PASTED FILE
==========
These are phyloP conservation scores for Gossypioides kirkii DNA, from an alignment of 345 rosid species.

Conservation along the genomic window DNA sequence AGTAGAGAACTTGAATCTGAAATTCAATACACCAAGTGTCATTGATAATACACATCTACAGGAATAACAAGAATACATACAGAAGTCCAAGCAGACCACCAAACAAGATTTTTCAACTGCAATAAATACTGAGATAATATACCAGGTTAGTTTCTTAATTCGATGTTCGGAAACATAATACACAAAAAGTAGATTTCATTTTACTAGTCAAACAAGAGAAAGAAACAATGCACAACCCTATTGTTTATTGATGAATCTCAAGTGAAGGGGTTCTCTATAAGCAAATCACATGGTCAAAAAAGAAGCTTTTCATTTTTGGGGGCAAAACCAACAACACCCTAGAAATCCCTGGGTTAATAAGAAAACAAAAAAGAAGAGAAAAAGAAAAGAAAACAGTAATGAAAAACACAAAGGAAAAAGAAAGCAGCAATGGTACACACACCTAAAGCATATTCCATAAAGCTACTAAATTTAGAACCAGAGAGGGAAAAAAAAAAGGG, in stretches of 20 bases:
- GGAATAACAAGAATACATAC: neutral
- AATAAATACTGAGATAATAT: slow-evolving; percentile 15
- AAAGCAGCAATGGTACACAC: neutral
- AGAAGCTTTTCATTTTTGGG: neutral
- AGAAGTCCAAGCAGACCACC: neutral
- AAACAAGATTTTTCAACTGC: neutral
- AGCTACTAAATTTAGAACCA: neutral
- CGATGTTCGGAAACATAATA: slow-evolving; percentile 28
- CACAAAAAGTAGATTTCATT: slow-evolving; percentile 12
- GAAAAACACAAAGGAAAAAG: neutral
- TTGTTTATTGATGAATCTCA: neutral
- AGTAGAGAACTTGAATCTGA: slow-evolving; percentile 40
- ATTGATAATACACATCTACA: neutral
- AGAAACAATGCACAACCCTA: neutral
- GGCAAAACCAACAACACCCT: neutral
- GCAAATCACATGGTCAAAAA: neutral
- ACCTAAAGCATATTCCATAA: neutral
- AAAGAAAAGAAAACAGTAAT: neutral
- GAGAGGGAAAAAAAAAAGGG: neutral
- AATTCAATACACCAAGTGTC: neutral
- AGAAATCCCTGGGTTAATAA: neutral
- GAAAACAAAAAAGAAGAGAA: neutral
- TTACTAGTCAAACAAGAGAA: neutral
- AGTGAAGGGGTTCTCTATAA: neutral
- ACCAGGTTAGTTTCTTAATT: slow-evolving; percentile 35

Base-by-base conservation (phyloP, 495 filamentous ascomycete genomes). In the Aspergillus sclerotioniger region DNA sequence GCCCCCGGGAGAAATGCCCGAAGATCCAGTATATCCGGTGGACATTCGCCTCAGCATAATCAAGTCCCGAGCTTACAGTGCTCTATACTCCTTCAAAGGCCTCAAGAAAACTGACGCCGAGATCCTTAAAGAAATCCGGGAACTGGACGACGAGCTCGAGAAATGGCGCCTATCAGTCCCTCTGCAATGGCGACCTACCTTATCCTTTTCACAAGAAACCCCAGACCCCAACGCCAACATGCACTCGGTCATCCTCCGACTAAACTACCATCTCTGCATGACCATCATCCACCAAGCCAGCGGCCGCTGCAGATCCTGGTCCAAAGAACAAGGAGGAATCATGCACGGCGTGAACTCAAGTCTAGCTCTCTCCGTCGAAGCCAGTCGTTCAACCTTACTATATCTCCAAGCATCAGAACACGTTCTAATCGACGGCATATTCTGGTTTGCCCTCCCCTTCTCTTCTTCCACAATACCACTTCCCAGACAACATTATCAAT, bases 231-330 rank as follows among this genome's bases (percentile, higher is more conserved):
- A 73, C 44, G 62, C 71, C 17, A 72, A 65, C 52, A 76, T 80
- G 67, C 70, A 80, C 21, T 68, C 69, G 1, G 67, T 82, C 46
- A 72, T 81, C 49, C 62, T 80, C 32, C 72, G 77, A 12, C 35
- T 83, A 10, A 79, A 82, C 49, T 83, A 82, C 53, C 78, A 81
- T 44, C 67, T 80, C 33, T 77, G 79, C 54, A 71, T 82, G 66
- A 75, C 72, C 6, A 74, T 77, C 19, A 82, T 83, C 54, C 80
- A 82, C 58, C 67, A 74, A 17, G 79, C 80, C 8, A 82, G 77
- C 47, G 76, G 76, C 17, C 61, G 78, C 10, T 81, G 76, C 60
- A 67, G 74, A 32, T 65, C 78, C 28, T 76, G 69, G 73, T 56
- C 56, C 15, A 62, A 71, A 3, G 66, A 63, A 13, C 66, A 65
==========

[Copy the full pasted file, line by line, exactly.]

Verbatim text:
These are phyloP conservation scores for Gossypioides kirkii DNA, from an alignment of 345 rosid species.

Conservation along the genomic window DNA sequence AGTAGAGAACTTGAATCTGAAATTCAATACACCAAGTGTCATTGATAATACACATCTACAGGAATAACAAGAATACATACAGAAGTCCAAGCAGACCACCAAACAAGATTTTTCAACTGCAATAAATACTGAGATAATATACCAGGTTAGTTTCTTAATTCGATGTTCGGAAACATAATACACAAAAAGTAGATTTCATTTTACTAGTCAAACAAGAGAAAGAAACAATGCACAACCCTATTGTTTATTGATGAATCTCAAGTGAAGGGGTTCTCTATAAGCAAATCACATGGTCAAAAAAGAAGCTTTTCATTTTTGGGGGCAAAACCAACAACACCCTAGAAATCCCTGGGTTAATAAGAAAACAAAAAAGAAGAGAAAAAGAAAAGAAAACAGTAATGAAAAACACAAAGGAAAAAGAAAGCAGCAATGGTACACACACCTAAAGCATATTCCATAAAGCTACTAAATTTAGAACCAGAGAGGGAAAAAAAAAAGGG, in stretches of 20 bases:
- GGAATAACAAGAATACATAC: neutral
- AATAAATACTGAGATAATAT: slow-evolving; percentile 15
- AAAGCAGCAATGGTACACAC: neutral
- AGAAGCTTTTCATTTTTGGG: neutral
- AGAAGTCCAAGCAGACCACC: neutral
- AAACAAGATTTTTCAACTGC: neutral
- AGCTACTAAATTTAGAACCA: neutral
- CGATGTTCGGAAACATAATA: slow-evolving; percentile 28
- CACAAAAAGTAGATTTCATT: slow-evolving; percentile 12
- GAAAAACACAAAGGAAAAAG: neutral
- TTGTTTATTGATGAATCTCA: neutral
- AGTAGAGAACTTGAATCTGA: slow-evolving; percentile 40
- ATTGATAATACACATCTACA: neutral
- AGAAACAATGCACAACCCTA: neutral
- GGCAAAACCAACAACACCCT: neutral
- GCAAATCACATGGTCAAAAA: neutral
- ACCTAAAGCATATTCCATAA: neutral
- AAAGAAAAGAAAACAGTAAT: neutral
- GAGAGGGAAAAAAAAAAGGG: neutral
- AATTCAATACACCAAGTGTC: neutral
- AGAAATCCCTGGGTTAATAA: neutral
- GAAAACAAAAAAGAAGAGAA: neutral
- TTACTAGTCAAACAAGAGAA: neutral
- AGTGAAGGGGTTCTCTATAA: neutral
- ACCAGGTTAGTTTCTTAATT: slow-evolving; percentile 35

Base-by-base conservation (phyloP, 495 filamentous ascomycete genomes). In the Aspergillus sclerotioniger region DNA sequence GCCCCCGGGAGAAATGCCCGAAGATCCAGTATATCCGGTGGACATTCGCCTCAGCATAATCAAGTCCCGAGCTTACAGTGCTCTATACTCCTTCAAAGGCCTCAAGAAAACTGACGCCGAGATCCTTAAAGAAATCCGGGAACTGGACGACGAGCTCGAGAAATGGCGCCTATCAGTCCCTCTGCAATGGCGACCTACCTTATCCTTTTCACAAGAAACCCCAGACCCCAACGCCAACATGCACTCGGTCATCCTCCGACTAAACTACCATCTCTGCATGACCATCATCCACCAAGCCAGCGGCCGCTGCAGATCCTGGTCCAAAGAACAAGGAGGAATCATGCACGGCGTGAACTCAAGTCTAGCTCTCTCCGTCGAAGCCAGTCGTTCAACCTTACTATATCTCCAAGCATCAGAACACGTTCTAATCGACGGCATATTCTGGTTTGCCCTCCCCTTCTCTTCTTCCACAATACCACTTCCCAGACAACATTATCAAT, bases 231-330 rank as follows among this genome's bases (percentile, higher is more conserved):
- A 73, C 44, G 62, C 71, C 17, A 72, A 65, C 52, A 76, T 80
- G 67, C 70, A 80, C 21, T 68, C 69, G 1, G 67, T 82, C 46
- A 72, T 81, C 49, C 62, T 80, C 32, C 72, G 77, A 12, C 35
- T 83, A 10, A 79, A 82, C 49, T 83, A 82, C 53, C 78, A 81
- T 44, C 67, T 80, C 33, T 77, G 79, C 54, A 71, T 82, G 66
- A 75, C 72, C 6, A 74, T 77, C 19, A 82, T 83, C 54, C 80
- A 82, C 58, C 67, A 74, A 17, G 79, C 80, C 8, A 82, G 77
- C 47, G 76, G 76, C 17, C 61, G 78, C 10, T 81, G 76, C 60
- A 67, G 74, A 32, T 65, C 78, C 28, T 76, G 69, G 73, T 56
- C 56, C 15, A 62, A 71, A 3, G 66, A 63, A 13, C 66, A 65